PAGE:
E3 2011: BATTLEFIELD 3 Leads Pack of Sequels for EA Games

E3 2011: BATTLEFIELD 3 Leads EA Lineup

[See all our E3 2011 coverage at our index page!]

While the stars of Electronic Arts' showing at E3 2011 were arguably BioWare's role-playing behemoths Mass Effect 3 and Star Wars: The Old Republic (both winning Best of awards from us, see all our picks here), that doesn't mean it was the only thing they brought to the expo.

We also took a look at Battlefield 3 and a few other sequels as EA continues to build the franchises that rule their catalog, and a lot of gamers'. 


Battlefield 3

There will be a lot of hype by some game sites over the course of the next few months about a perceived competition between Battlefield 3 and other war-game sequels. We're here to tell you today that there is no competition, because this is a game clearly at a level above the others.

Many companies, including EA with last year's Medal of Honor have tried to make claims of realism, but none of them have really come through. Ultimately, while there are some great and exciting and very fun cinematic moments in many of these games, they all still just feel distinctly like a video game. By now, most fans have seen some of the cinematic trailers to Battlefield 3 and probably scoffed, thinking "Well the actual game won't look that good." Well, it does. In fact, this may well be one of the best looking games released to date.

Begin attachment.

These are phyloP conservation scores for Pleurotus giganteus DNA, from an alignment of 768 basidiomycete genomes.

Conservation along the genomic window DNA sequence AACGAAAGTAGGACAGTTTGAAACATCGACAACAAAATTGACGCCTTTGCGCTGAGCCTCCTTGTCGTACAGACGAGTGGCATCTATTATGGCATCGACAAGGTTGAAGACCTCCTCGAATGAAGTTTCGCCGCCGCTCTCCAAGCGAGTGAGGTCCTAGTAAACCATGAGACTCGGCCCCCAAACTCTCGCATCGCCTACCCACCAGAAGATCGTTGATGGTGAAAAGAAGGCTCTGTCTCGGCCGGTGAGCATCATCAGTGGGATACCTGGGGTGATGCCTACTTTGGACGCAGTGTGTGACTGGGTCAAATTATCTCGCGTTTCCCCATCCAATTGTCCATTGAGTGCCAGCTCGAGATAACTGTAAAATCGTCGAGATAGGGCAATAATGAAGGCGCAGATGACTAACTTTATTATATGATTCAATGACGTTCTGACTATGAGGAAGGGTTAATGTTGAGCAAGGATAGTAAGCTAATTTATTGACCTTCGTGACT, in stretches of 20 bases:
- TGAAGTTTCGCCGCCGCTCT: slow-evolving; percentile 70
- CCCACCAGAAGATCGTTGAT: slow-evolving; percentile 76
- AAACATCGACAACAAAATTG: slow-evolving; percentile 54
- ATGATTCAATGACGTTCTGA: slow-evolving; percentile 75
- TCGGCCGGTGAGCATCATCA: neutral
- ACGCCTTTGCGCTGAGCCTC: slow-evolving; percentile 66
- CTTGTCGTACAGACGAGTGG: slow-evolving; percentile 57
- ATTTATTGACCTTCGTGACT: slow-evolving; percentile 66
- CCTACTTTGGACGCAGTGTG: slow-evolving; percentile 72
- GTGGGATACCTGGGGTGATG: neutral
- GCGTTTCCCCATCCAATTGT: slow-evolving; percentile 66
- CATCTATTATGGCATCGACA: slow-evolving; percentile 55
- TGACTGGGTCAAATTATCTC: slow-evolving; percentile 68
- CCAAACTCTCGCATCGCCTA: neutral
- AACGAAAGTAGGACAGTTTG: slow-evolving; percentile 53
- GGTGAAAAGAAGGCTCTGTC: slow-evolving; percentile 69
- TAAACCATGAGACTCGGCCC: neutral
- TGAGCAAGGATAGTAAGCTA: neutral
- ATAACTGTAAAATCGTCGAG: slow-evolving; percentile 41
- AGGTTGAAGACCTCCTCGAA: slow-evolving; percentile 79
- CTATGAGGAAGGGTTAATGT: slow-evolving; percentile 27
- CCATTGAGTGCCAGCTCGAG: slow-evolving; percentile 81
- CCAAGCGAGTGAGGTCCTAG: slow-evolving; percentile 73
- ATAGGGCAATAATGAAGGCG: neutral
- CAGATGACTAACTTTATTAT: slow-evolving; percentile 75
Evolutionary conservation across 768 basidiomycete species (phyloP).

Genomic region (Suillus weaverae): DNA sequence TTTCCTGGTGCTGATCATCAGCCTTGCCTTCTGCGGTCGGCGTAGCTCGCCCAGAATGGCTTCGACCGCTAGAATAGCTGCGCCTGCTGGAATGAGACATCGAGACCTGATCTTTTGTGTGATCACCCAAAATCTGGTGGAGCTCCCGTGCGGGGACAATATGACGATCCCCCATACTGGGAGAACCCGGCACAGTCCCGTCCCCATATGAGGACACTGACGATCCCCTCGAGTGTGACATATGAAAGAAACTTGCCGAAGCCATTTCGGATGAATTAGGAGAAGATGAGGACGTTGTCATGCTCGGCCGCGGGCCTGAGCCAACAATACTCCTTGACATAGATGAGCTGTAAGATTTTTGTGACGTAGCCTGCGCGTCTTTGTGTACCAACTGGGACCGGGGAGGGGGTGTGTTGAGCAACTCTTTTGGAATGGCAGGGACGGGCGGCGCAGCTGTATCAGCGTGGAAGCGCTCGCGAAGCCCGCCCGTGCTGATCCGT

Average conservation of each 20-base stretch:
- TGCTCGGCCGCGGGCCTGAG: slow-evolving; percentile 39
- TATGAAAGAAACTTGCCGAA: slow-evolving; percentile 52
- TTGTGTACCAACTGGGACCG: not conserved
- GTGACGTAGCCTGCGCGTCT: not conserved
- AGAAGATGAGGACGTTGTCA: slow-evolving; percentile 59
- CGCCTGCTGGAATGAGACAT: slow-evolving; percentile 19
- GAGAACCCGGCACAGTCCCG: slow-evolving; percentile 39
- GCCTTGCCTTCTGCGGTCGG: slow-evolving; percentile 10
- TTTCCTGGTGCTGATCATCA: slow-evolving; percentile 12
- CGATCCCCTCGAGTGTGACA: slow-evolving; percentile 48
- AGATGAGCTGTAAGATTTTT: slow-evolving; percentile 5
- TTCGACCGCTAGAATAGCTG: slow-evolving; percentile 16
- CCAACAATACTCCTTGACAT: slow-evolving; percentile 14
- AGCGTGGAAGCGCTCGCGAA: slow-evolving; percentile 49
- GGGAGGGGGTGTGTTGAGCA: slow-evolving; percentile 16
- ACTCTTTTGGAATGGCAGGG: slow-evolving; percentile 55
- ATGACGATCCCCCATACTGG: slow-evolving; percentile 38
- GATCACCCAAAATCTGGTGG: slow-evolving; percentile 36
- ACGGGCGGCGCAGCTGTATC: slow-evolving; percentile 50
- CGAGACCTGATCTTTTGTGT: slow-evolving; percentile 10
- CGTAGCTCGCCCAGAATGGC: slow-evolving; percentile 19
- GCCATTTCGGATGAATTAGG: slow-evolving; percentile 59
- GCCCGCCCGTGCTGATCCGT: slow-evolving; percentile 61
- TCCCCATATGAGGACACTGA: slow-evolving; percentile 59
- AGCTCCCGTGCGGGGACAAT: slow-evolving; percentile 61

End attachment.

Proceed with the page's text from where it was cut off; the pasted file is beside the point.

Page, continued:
The destructible environments seen in the popular Bad Company 2 are back and much improved. Real physics assigned to the set pieces allow for different reactions to weapons that feature higher velocity, larger, or explosive rounds. It makes the battle ground a truly chaotic place which brings the first big realism element into play. That varied stopping power between weapons is visible when you make contact with enemy soldiers, as well; the game really shows you what some of these high-powered rifles and guns can do.

The other big element of realism here is in the way the characters move. The fluidity of both your own player character and those around you is a massive change from any game of its kind. Line-of-sight doesn't just raise up and drop back down like it's on a see-saw when you go over cover. Instead, you can see weight shift as a hand goes down to vault yourself over. If a character has another weapon or a rucksack on their back, those shift around from the extra movement as well. Likewise, when I brought the scope of my sniper rifle up to my eye, it was a fluid motion of the scope moving into view, rather than it just "poofing" into existence.